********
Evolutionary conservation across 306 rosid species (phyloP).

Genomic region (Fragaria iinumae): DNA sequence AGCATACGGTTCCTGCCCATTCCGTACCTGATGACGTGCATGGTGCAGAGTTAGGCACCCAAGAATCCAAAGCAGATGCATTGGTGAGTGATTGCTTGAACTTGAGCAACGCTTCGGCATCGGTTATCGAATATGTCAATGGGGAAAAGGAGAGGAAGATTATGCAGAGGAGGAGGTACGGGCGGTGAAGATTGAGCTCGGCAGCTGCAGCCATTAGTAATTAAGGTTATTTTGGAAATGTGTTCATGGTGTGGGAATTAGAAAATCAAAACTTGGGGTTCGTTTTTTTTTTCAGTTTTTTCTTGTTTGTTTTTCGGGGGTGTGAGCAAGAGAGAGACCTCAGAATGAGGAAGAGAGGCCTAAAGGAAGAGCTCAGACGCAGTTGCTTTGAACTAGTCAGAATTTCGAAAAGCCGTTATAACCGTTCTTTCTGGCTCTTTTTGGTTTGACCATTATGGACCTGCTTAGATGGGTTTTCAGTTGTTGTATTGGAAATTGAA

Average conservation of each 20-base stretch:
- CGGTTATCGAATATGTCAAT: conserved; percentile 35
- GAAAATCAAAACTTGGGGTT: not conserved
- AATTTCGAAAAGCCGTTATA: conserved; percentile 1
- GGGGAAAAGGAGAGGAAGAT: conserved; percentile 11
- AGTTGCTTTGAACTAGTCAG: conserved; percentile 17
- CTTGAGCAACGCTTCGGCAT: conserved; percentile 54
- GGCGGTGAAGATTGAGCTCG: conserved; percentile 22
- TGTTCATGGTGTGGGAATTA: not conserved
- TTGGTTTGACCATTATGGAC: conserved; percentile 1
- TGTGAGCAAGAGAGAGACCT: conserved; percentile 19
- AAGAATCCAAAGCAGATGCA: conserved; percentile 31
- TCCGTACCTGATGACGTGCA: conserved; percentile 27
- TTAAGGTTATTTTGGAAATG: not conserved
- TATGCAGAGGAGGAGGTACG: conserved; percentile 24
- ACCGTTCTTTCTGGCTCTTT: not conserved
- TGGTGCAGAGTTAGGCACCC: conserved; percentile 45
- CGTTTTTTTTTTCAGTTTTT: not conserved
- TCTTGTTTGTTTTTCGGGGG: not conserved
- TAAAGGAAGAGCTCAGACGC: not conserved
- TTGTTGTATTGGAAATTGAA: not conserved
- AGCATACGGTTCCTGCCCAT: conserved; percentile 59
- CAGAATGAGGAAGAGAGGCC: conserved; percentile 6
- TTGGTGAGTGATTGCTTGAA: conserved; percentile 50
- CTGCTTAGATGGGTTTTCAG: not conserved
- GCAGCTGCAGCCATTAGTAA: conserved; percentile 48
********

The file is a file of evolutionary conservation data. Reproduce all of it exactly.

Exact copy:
Evolutionary conservation across 306 rosid species (phyloP).

Genomic region (Fragaria iinumae): DNA sequence AGCATACGGTTCCTGCCCATTCCGTACCTGATGACGTGCATGGTGCAGAGTTAGGCACCCAAGAATCCAAAGCAGATGCATTGGTGAGTGATTGCTTGAACTTGAGCAACGCTTCGGCATCGGTTATCGAATATGTCAATGGGGAAAAGGAGAGGAAGATTATGCAGAGGAGGAGGTACGGGCGGTGAAGATTGAGCTCGGCAGCTGCAGCCATTAGTAATTAAGGTTATTTTGGAAATGTGTTCATGGTGTGGGAATTAGAAAATCAAAACTTGGGGTTCGTTTTTTTTTTCAGTTTTTTCTTGTTTGTTTTTCGGGGGTGTGAGCAAGAGAGAGACCTCAGAATGAGGAAGAGAGGCCTAAAGGAAGAGCTCAGACGCAGTTGCTTTGAACTAGTCAGAATTTCGAAAAGCCGTTATAACCGTTCTTTCTGGCTCTTTTTGGTTTGACCATTATGGACCTGCTTAGATGGGTTTTCAGTTGTTGTATTGGAAATTGAA

Average conservation of each 20-base stretch:
- CGGTTATCGAATATGTCAAT: conserved; percentile 35
- GAAAATCAAAACTTGGGGTT: not conserved
- AATTTCGAAAAGCCGTTATA: conserved; percentile 1
- GGGGAAAAGGAGAGGAAGAT: conserved; percentile 11
- AGTTGCTTTGAACTAGTCAG: conserved; percentile 17
- CTTGAGCAACGCTTCGGCAT: conserved; percentile 54
- GGCGGTGAAGATTGAGCTCG: conserved; percentile 22
- TGTTCATGGTGTGGGAATTA: not conserved
- TTGGTTTGACCATTATGGAC: conserved; percentile 1
- TGTGAGCAAGAGAGAGACCT: conserved; percentile 19
- AAGAATCCAAAGCAGATGCA: conserved; percentile 31
- TCCGTACCTGATGACGTGCA: conserved; percentile 27
- TTAAGGTTATTTTGGAAATG: not conserved
- TATGCAGAGGAGGAGGTACG: conserved; percentile 24
- ACCGTTCTTTCTGGCTCTTT: not conserved
- TGGTGCAGAGTTAGGCACCC: conserved; percentile 45
- CGTTTTTTTTTTCAGTTTTT: not conserved
- TCTTGTTTGTTTTTCGGGGG: not conserved
- TAAAGGAAGAGCTCAGACGC: not conserved
- TTGTTGTATTGGAAATTGAA: not conserved
- AGCATACGGTTCCTGCCCAT: conserved; percentile 59
- CAGAATGAGGAAGAGAGGCC: conserved; percentile 6
- TTGGTGAGTGATTGCTTGAA: conserved; percentile 50
- CTGCTTAGATGGGTTTTCAG: not conserved
- GCAGCTGCAGCCATTAGTAA: conserved; percentile 48